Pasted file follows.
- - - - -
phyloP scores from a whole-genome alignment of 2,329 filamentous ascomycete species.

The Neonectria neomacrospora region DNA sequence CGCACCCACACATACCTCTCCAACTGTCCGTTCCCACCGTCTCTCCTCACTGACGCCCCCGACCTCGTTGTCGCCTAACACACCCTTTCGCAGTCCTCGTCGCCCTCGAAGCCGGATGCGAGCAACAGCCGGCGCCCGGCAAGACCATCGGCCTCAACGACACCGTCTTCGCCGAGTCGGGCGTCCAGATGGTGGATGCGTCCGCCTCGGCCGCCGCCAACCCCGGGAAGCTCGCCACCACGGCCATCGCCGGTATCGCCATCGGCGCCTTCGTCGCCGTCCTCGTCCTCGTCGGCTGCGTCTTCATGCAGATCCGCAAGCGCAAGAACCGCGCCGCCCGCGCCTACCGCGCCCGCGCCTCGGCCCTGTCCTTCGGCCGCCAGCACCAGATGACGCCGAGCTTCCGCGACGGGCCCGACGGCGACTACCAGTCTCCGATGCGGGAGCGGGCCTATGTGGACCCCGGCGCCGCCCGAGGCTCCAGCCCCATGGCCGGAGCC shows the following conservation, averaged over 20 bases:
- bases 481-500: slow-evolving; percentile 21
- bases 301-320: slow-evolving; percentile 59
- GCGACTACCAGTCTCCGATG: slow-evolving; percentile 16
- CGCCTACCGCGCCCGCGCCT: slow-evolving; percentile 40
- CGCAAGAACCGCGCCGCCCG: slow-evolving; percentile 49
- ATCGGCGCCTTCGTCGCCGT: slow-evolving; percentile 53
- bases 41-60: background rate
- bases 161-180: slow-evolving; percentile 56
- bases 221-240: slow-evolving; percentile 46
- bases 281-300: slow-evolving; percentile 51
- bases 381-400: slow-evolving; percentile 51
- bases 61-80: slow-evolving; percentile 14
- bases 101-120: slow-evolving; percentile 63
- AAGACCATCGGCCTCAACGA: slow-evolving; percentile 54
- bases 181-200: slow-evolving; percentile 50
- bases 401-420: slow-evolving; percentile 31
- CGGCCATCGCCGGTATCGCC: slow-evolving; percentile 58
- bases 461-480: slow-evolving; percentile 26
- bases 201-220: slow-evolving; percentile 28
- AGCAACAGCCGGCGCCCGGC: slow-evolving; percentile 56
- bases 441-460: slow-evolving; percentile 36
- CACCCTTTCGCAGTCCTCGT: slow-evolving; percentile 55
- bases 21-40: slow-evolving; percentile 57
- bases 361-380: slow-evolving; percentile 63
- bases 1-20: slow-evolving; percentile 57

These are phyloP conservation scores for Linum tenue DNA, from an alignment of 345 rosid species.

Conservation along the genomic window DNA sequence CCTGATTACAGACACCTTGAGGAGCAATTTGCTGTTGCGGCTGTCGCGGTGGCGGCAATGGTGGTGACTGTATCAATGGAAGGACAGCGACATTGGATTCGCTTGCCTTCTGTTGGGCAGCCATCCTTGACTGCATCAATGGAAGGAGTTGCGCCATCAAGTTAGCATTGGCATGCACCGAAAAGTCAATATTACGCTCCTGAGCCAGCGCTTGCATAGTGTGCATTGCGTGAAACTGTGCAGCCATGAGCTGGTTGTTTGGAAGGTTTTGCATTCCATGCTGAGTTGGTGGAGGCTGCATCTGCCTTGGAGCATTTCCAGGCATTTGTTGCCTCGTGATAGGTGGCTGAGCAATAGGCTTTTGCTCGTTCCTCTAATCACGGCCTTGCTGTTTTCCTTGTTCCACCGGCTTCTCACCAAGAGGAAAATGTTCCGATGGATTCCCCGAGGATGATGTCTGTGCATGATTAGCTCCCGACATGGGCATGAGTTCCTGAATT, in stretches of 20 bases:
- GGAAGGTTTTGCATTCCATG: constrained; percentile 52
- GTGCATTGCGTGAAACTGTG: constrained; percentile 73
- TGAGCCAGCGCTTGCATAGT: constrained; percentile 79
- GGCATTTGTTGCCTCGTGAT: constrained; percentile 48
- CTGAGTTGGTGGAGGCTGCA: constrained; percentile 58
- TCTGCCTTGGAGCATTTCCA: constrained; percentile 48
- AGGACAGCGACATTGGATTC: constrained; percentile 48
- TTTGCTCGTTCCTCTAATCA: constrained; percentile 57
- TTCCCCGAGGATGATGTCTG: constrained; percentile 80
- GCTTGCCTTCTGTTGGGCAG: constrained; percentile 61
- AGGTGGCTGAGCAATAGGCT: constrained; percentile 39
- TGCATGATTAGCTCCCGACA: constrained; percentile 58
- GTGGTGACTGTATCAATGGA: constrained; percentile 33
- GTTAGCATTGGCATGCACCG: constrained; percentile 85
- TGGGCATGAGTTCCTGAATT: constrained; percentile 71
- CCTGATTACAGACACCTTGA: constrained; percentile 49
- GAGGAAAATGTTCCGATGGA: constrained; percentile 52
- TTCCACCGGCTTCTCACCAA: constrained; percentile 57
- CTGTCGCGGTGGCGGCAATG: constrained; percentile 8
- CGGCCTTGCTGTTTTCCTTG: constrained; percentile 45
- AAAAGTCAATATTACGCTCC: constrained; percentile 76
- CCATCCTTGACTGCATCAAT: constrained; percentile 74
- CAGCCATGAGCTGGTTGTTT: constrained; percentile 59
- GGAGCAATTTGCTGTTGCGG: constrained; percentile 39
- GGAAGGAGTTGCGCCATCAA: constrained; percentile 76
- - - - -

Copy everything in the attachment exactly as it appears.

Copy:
phyloP scores from a whole-genome alignment of 2,329 filamentous ascomycete species.

The Neonectria neomacrospora region DNA sequence CGCACCCACACATACCTCTCCAACTGTCCGTTCCCACCGTCTCTCCTCACTGACGCCCCCGACCTCGTTGTCGCCTAACACACCCTTTCGCAGTCCTCGTCGCCCTCGAAGCCGGATGCGAGCAACAGCCGGCGCCCGGCAAGACCATCGGCCTCAACGACACCGTCTTCGCCGAGTCGGGCGTCCAGATGGTGGATGCGTCCGCCTCGGCCGCCGCCAACCCCGGGAAGCTCGCCACCACGGCCATCGCCGGTATCGCCATCGGCGCCTTCGTCGCCGTCCTCGTCCTCGTCGGCTGCGTCTTCATGCAGATCCGCAAGCGCAAGAACCGCGCCGCCCGCGCCTACCGCGCCCGCGCCTCGGCCCTGTCCTTCGGCCGCCAGCACCAGATGACGCCGAGCTTCCGCGACGGGCCCGACGGCGACTACCAGTCTCCGATGCGGGAGCGGGCCTATGTGGACCCCGGCGCCGCCCGAGGCTCCAGCCCCATGGCCGGAGCC shows the following conservation, averaged over 20 bases:
- bases 481-500: slow-evolving; percentile 21
- bases 301-320: slow-evolving; percentile 59
- GCGACTACCAGTCTCCGATG: slow-evolving; percentile 16
- CGCCTACCGCGCCCGCGCCT: slow-evolving; percentile 40
- CGCAAGAACCGCGCCGCCCG: slow-evolving; percentile 49
- ATCGGCGCCTTCGTCGCCGT: slow-evolving; percentile 53
- bases 41-60: background rate
- bases 161-180: slow-evolving; percentile 56
- bases 221-240: slow-evolving; percentile 46
- bases 281-300: slow-evolving; percentile 51
- bases 381-400: slow-evolving; percentile 51
- bases 61-80: slow-evolving; percentile 14
- bases 101-120: slow-evolving; percentile 63
- AAGACCATCGGCCTCAACGA: slow-evolving; percentile 54
- bases 181-200: slow-evolving; percentile 50
- bases 401-420: slow-evolving; percentile 31
- CGGCCATCGCCGGTATCGCC: slow-evolving; percentile 58
- bases 461-480: slow-evolving; percentile 26
- bases 201-220: slow-evolving; percentile 28
- AGCAACAGCCGGCGCCCGGC: slow-evolving; percentile 56
- bases 441-460: slow-evolving; percentile 36
- CACCCTTTCGCAGTCCTCGT: slow-evolving; percentile 55
- bases 21-40: slow-evolving; percentile 57
- bases 361-380: slow-evolving; percentile 63
- bases 1-20: slow-evolving; percentile 57

These are phyloP conservation scores for Linum tenue DNA, from an alignment of 345 rosid species.

Conservation along the genomic window DNA sequence CCTGATTACAGACACCTTGAGGAGCAATTTGCTGTTGCGGCTGTCGCGGTGGCGGCAATGGTGGTGACTGTATCAATGGAAGGACAGCGACATTGGATTCGCTTGCCTTCTGTTGGGCAGCCATCCTTGACTGCATCAATGGAAGGAGTTGCGCCATCAAGTTAGCATTGGCATGCACCGAAAAGTCAATATTACGCTCCTGAGCCAGCGCTTGCATAGTGTGCATTGCGTGAAACTGTGCAGCCATGAGCTGGTTGTTTGGAAGGTTTTGCATTCCATGCTGAGTTGGTGGAGGCTGCATCTGCCTTGGAGCATTTCCAGGCATTTGTTGCCTCGTGATAGGTGGCTGAGCAATAGGCTTTTGCTCGTTCCTCTAATCACGGCCTTGCTGTTTTCCTTGTTCCACCGGCTTCTCACCAAGAGGAAAATGTTCCGATGGATTCCCCGAGGATGATGTCTGTGCATGATTAGCTCCCGACATGGGCATGAGTTCCTGAATT, in stretches of 20 bases:
- GGAAGGTTTTGCATTCCATG: constrained; percentile 52
- GTGCATTGCGTGAAACTGTG: constrained; percentile 73
- TGAGCCAGCGCTTGCATAGT: constrained; percentile 79
- GGCATTTGTTGCCTCGTGAT: constrained; percentile 48
- CTGAGTTGGTGGAGGCTGCA: constrained; percentile 58
- TCTGCCTTGGAGCATTTCCA: constrained; percentile 48
- AGGACAGCGACATTGGATTC: constrained; percentile 48
- TTTGCTCGTTCCTCTAATCA: constrained; percentile 57
- TTCCCCGAGGATGATGTCTG: constrained; percentile 80
- GCTTGCCTTCTGTTGGGCAG: constrained; percentile 61
- AGGTGGCTGAGCAATAGGCT: constrained; percentile 39
- TGCATGATTAGCTCCCGACA: constrained; percentile 58
- GTGGTGACTGTATCAATGGA: constrained; percentile 33
- GTTAGCATTGGCATGCACCG: constrained; percentile 85
- TGGGCATGAGTTCCTGAATT: constrained; percentile 71
- CCTGATTACAGACACCTTGA: constrained; percentile 49
- GAGGAAAATGTTCCGATGGA: constrained; percentile 52
- TTCCACCGGCTTCTCACCAA: constrained; percentile 57
- CTGTCGCGGTGGCGGCAATG: constrained; percentile 8
- CGGCCTTGCTGTTTTCCTTG: constrained; percentile 45
- AAAAGTCAATATTACGCTCC: constrained; percentile 76
- CCATCCTTGACTGCATCAAT: constrained; percentile 74
- CAGCCATGAGCTGGTTGTTT: constrained; percentile 59
- GGAGCAATTTGCTGTTGCGG: constrained; percentile 39
- GGAAGGAGTTGCGCCATCAA: constrained; percentile 76